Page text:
Just under €11 billion is being spent on security in the EU between 2014 and 2020. Approximately €6.9 billion of this is being spent between the ISF and the asylum, migration and integration fund, the latter of which falls under the heading of security, which is inevitable in light of the EU's weaponised racism. A further €1.7 billion is being spent on the European security research project and €2.4 billion is being spent on EU home affairs agencies such as Europol and Frontex. Now the Government wants us to give the nod to a proposal which would double the ISF. Indeed, the EU's stated position is that it will double funding across the board on all of its security programmes. This is completely and utterly ineffective. If the western powers and the EU are serious about combatting terrorism, they will stop backing states that have wreaked war and destruction in the Middle East. It is reprehensible that we are here. Contrary to what Deputy O'Callaghan said, this is not a testament to our democracy. We would not even be discussing this if we had not kicked off at this week's committee meeting. Where are the so-called civil libertarians in the left-wing groups and the Social Democrats? Nobody is paying attention to these issues. People will wake up in years to come, when public money is being spent on the security industry and the weapons are being turned in, but it will be too late.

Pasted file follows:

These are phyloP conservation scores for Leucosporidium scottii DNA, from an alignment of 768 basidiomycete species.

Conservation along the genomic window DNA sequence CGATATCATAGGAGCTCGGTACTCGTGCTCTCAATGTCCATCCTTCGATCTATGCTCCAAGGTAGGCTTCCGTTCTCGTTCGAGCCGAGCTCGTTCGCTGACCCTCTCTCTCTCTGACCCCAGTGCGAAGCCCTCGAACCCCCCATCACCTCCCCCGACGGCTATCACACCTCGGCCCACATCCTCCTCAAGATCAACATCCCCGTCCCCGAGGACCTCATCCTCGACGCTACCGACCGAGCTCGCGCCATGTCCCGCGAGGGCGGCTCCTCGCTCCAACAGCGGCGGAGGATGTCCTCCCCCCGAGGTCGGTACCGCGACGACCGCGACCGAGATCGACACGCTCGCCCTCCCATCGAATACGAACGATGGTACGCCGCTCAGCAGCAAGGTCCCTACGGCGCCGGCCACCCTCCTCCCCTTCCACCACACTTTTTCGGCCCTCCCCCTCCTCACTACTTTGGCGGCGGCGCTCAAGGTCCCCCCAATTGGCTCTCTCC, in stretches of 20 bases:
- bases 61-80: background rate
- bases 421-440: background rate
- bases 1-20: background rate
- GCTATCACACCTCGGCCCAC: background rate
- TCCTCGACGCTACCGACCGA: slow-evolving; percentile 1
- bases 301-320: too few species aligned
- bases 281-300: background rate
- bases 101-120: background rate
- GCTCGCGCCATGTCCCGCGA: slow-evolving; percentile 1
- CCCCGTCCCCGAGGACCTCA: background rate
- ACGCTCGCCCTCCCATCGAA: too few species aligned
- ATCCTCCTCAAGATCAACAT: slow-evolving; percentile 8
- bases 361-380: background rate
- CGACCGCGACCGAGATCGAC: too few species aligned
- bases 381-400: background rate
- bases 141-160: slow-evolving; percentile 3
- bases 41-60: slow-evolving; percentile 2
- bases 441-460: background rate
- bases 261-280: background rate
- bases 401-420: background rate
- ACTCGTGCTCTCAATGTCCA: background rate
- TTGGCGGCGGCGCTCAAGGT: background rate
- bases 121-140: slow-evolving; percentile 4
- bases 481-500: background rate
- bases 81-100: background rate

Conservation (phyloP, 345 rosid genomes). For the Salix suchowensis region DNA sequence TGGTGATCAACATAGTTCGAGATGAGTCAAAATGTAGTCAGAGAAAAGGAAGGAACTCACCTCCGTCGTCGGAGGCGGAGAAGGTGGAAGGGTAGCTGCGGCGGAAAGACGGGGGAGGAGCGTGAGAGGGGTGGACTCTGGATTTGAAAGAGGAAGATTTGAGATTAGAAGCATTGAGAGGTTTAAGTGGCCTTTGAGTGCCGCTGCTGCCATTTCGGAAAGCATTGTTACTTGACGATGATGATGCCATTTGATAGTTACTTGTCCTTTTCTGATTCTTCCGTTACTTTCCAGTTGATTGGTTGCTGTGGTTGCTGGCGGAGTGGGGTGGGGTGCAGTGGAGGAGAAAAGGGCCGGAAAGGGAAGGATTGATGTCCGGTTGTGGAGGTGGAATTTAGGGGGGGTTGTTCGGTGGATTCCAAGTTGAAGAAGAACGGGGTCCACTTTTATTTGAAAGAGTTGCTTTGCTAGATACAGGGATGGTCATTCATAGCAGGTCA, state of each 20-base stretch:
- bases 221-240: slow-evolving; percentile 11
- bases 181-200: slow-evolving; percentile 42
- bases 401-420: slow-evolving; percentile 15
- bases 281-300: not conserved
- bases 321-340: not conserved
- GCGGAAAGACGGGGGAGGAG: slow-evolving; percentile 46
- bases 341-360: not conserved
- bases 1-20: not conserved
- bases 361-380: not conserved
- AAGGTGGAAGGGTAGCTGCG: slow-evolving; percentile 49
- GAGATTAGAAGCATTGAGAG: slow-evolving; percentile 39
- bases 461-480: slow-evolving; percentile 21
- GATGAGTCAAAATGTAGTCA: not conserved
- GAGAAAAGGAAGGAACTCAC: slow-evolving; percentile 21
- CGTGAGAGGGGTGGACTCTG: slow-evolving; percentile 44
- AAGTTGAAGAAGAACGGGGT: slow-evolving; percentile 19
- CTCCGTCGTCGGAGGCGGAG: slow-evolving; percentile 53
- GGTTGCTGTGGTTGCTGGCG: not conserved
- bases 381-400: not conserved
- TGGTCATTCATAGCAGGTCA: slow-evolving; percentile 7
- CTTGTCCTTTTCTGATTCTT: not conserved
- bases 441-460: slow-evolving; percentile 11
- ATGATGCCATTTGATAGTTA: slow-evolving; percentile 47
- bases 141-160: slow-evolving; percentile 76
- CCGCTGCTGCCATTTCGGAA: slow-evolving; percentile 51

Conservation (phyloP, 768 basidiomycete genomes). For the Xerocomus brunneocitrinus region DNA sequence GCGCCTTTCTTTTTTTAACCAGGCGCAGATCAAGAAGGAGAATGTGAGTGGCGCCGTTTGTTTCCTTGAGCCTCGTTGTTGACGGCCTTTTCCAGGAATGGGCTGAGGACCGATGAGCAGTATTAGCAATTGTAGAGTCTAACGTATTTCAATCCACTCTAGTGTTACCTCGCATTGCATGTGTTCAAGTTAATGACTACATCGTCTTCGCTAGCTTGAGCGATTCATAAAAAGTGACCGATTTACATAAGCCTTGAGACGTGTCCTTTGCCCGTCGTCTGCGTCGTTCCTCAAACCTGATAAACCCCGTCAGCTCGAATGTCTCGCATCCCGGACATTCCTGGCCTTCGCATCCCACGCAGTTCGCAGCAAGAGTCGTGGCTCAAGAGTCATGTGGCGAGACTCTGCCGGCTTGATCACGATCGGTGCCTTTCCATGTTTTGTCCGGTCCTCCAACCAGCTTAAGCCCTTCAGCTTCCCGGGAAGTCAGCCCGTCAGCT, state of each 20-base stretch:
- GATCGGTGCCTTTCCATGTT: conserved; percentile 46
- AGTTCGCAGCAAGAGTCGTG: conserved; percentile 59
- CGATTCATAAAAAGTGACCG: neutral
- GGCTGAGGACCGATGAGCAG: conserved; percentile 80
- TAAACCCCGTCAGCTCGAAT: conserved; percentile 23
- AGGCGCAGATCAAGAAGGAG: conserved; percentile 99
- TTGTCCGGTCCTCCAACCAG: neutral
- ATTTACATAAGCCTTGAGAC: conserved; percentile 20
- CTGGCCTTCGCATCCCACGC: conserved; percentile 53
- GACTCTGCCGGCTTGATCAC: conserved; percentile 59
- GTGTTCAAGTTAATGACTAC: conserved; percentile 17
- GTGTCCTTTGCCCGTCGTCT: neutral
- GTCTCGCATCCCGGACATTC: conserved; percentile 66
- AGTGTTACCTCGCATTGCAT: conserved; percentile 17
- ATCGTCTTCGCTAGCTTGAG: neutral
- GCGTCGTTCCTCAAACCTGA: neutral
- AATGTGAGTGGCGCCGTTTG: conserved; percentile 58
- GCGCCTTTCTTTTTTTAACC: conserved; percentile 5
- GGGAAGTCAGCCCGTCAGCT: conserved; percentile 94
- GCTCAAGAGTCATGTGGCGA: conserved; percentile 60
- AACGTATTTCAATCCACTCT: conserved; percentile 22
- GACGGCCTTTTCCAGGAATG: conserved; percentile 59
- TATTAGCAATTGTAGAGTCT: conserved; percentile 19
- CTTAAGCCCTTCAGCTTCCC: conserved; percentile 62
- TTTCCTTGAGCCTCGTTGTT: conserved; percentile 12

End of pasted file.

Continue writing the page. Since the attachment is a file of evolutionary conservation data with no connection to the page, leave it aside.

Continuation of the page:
The Minister told the Joint Committee on Justice and Equality yesterday that Ireland's participation in the current ISF, which started in 2014 and will run until 2020, "has enabled high-volume investments, especially in IT systems, from which Ireland has benefitted". He also said "An Garda Síochána acts as both the responsible authority and the audit authority" for the expenditure of the internal security fund. Alarm bells ring when we hear IT systems, An Garda Síochána and audits being mentioned in the same sentence.

As I have pointed out on multiple occasions, there are serious problems with the functioning, value for money and procurement of the Garda's IT systems. I would like to ask a question about EU funding. Will the Minister confirm whether all external expenditure from the ISF between 2014 and 2020 was tendered for? An audit of Garda IT expenditure that was carried out in 2017 warned that the lack of expenditure controls may not satisfy the European Commission. In April of this year, I asked the Garda chief administrative officer, Mr. Joe Nugent, about certain EU projects that had been awarded to Accenture. I referred specifically to the EURODAC project in 2016, the Prüm project in 2017 and the Schengen information project in 2016. Mr. Nugent confirmed that neither the Prüm project nor the EURODAC project had been tendered for. It is not 100% clear whether this funding came from the ISF or from another EU fund. Will the Minister confirm which fund it came from? Is he concerned that we are using EU funding for IT systems without tendering for those projects.